10. “Bow Down/I Been On”
The Church of Bey has clearly gone to the pop goddess’s head. A critic at New Wave Feminism writes:
Aside from repeatedly yelling “bow down bitches”, the song also contains lyrics such as “I know when you were little girls / You dreamt of being in my world / Don’t forget it , don’t forget it / Respect that, bow down bitches”. Apparently, Beyoncé thought the appropriate response for young women who admired her and looked up to her was to call them misogynistic slurs and demand they genuflect in her presence.
This Bey Anthem doubles as the death knell of the sisterhood.
9. “Drunk in Love”
If their raunchy Grammys performance featuring a wet, sexed-up Beyonce doing a chair dance to amuse her husband Jay Z didn’t totally turn you off, the lyrics to the song “Drunk in Love” definitely will:
“Your breasteses is my breakfast.” “Catch a charge, I might, beat the box up like Mike” and “Baby know I don’t play…I’m Ike Turner…now eat the cake Anna Mae.”
Nothing says female empowerment like the glorification of taking a beating at the hand of your husband who can master you, but obviously not the English language.
Beyonce’s greatest contribution to feminism is “Flawless,” a song in which she tells her female listeners to “bow down, b*tches” (a popular theme in Bey’s world) because of how flawless she looks. What makes the song feminist in nature has nothing to do with Beyonce and everything to do with the interjection of a narrative by Nigerian feminist Chimamanda Ngozi Adichie. Loaded with typical feminist aphorisms that whine about marriage and a lack of sisterhood (I wonder if Adichie has listened to “Bow Down/I Been On” yet) including:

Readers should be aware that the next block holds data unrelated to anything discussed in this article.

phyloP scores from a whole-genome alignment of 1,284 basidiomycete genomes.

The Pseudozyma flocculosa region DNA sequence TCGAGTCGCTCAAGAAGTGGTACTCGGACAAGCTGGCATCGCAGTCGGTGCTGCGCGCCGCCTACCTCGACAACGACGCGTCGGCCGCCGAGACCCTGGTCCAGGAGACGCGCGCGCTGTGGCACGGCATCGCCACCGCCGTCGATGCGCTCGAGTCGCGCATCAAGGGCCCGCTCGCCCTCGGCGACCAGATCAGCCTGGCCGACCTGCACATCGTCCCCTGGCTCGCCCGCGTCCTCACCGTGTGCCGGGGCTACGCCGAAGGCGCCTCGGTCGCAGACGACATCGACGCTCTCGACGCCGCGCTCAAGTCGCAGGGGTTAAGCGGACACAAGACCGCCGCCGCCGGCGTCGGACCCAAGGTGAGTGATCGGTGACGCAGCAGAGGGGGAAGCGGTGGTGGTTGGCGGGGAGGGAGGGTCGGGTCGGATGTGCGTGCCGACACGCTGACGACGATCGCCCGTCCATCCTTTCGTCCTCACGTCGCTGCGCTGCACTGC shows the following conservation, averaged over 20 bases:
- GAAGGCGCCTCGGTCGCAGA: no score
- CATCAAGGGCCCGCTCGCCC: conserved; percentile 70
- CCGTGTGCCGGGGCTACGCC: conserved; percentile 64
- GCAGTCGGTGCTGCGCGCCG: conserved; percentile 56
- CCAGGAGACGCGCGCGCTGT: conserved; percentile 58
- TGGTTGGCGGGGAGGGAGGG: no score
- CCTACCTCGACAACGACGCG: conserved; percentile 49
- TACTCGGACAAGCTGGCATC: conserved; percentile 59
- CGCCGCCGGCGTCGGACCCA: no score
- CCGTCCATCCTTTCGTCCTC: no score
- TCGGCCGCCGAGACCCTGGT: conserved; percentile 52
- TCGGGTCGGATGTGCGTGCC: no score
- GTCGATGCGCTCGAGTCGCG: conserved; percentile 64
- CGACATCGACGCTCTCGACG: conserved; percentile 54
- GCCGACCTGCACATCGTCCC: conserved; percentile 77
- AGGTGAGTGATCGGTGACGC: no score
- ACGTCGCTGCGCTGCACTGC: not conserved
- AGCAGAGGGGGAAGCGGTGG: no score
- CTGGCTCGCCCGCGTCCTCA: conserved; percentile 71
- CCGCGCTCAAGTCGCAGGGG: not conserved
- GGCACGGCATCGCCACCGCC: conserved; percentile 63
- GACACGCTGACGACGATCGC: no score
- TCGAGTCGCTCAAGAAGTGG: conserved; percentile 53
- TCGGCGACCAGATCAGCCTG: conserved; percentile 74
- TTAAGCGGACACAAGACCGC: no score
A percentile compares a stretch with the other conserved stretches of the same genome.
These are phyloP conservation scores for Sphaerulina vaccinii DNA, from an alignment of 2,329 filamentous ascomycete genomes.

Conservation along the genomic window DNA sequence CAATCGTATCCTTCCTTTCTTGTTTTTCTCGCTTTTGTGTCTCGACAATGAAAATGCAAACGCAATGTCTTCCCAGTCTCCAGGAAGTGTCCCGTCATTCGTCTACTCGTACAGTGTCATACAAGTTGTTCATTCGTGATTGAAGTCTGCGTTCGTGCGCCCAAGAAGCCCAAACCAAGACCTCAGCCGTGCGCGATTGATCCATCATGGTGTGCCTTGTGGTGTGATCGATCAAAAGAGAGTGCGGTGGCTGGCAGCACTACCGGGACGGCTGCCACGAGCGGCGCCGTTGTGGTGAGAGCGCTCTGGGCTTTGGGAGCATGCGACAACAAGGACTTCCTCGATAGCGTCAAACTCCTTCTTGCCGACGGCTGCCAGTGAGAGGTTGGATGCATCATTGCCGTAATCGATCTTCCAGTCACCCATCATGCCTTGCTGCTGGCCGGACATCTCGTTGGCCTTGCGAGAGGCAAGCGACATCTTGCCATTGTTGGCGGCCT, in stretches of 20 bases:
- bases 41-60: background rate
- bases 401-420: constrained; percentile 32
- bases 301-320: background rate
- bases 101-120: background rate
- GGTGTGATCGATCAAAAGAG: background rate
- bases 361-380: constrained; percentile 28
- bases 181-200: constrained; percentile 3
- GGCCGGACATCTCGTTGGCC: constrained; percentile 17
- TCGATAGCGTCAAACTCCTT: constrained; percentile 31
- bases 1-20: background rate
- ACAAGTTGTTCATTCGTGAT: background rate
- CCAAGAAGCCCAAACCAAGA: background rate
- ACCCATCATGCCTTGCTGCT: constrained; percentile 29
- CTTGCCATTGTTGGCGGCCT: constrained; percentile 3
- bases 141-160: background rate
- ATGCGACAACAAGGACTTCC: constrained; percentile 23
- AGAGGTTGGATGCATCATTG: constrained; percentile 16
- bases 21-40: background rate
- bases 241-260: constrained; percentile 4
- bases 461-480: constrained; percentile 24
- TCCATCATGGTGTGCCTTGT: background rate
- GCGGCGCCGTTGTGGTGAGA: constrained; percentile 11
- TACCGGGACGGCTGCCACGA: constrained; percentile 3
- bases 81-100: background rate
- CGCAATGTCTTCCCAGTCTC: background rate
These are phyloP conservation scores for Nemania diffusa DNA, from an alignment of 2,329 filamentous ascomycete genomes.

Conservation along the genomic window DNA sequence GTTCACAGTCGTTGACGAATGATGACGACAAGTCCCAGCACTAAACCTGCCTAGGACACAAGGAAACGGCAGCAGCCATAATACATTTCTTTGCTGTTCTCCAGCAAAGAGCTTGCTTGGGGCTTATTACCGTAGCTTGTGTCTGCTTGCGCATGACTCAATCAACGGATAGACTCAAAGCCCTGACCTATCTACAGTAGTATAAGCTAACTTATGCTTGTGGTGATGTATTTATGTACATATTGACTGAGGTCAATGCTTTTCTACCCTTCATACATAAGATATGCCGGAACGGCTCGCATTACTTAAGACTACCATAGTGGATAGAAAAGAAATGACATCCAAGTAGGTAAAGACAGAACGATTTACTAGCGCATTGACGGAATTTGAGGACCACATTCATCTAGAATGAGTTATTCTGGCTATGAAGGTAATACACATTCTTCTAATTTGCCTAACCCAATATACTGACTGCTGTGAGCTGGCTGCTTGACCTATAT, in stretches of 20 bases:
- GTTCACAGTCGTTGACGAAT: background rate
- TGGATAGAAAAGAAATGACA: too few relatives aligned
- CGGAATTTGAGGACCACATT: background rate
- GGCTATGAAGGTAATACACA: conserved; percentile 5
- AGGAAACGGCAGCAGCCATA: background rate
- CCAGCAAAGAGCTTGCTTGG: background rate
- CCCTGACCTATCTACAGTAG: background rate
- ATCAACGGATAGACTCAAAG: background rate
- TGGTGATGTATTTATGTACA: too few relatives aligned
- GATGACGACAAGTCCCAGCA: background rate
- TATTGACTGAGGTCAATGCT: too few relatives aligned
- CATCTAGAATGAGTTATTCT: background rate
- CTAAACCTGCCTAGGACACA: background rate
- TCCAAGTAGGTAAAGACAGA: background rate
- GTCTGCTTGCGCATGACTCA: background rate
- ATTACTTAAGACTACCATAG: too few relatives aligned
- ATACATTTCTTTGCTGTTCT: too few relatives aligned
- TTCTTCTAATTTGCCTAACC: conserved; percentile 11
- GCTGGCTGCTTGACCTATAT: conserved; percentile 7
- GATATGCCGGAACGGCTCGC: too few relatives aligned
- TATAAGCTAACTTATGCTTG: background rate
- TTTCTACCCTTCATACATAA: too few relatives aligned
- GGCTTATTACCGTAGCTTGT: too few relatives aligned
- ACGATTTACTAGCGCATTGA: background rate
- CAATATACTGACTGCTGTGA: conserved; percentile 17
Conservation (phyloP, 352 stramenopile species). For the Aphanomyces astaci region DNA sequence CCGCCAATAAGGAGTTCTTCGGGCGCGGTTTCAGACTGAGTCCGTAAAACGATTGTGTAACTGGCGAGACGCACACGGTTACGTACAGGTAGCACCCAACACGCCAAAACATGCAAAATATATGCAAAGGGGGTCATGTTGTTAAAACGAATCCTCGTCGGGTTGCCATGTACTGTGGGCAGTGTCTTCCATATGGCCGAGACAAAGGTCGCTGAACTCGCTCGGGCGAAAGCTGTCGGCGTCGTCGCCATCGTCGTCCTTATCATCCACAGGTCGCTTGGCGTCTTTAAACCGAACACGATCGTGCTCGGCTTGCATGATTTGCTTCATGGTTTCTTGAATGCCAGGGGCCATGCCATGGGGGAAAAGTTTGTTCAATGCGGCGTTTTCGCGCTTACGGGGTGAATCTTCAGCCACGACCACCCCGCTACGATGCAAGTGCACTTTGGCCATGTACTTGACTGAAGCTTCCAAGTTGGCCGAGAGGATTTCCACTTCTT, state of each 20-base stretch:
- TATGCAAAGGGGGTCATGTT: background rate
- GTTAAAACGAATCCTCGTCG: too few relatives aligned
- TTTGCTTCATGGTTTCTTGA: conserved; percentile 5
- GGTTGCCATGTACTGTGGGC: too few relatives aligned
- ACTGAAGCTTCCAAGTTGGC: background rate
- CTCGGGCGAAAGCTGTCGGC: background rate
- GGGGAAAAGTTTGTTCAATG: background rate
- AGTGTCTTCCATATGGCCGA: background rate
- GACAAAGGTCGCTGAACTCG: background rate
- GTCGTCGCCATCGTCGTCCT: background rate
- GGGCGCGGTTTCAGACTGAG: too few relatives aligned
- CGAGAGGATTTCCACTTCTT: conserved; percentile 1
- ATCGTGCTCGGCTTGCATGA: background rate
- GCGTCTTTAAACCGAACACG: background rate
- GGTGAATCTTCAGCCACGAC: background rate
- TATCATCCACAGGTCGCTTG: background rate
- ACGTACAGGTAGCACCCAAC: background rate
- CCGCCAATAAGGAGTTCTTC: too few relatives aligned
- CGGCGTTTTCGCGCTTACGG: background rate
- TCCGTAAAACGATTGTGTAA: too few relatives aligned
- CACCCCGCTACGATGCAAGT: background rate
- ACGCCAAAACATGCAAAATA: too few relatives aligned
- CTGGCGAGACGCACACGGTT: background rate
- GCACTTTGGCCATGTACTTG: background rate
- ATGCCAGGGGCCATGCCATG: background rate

“We teach girls that they cannot be sexual beings
In the way that boys are”
Thus hitting the nail on the head when it comes to the failure of Beyonce’s feminism in particular, and mainstream feminism in general. A more appropriate title for this song would have been “Rage Against Biology,” but that would’ve required a Paglia narrative instead.
“I’m in my penthouse half naked/ I cooked this meal for you naked/ So where the hell you at?”
Nothing beats putting a new twist on the classic misogynistic stereotype “barefoot and pregnant in the kitchen.” Somewhere I can hear Cartman shouting, “Now get in the kitchen and make me some pie!” To Beyonce, feminism is clearly about equality, specifically a woman’s right to lust after a man as much as a man presumably lusts after a woman. Oh, perhaps that’s what Beyonce means when she advocates for teaching girls that they can be just as sexual as boys. It’s empowering when you’re the one putting yourself in chains, right?
Critiquing her 2013 self-titled album, Tom Hawking details his increasing boredom with what amounted to little more than Beyonce’s sex-life chronicle. Of Blow he writes:
Oh dear god, they’re still at it. “Can you lick my skittles?/ That’s the sweetest in the middle/ Pink that’s the flavor/ Solve the riddle.” What is it with people comparing vaginas to candy this year?
The “my body, my choice” mantra that has justified everything from abortion to slut walks is now being used to defend the comparison of coitus to candy. Far from original, Beyonce must have drawn her inspiration from Katy Perry for this one.
There’s an argument in favor of bondage and masochism in the feminist world, something that “my body, my choice” Beyonce apparently agrees with:
“You ain’t right for doing that to me, daddy/ Even though I’ve been a bad, bad, bad, bad, bad, bad, bad, bad, bad, bad, bad girl/ Tell me what you’re gonna do about that/ Punish me, please.”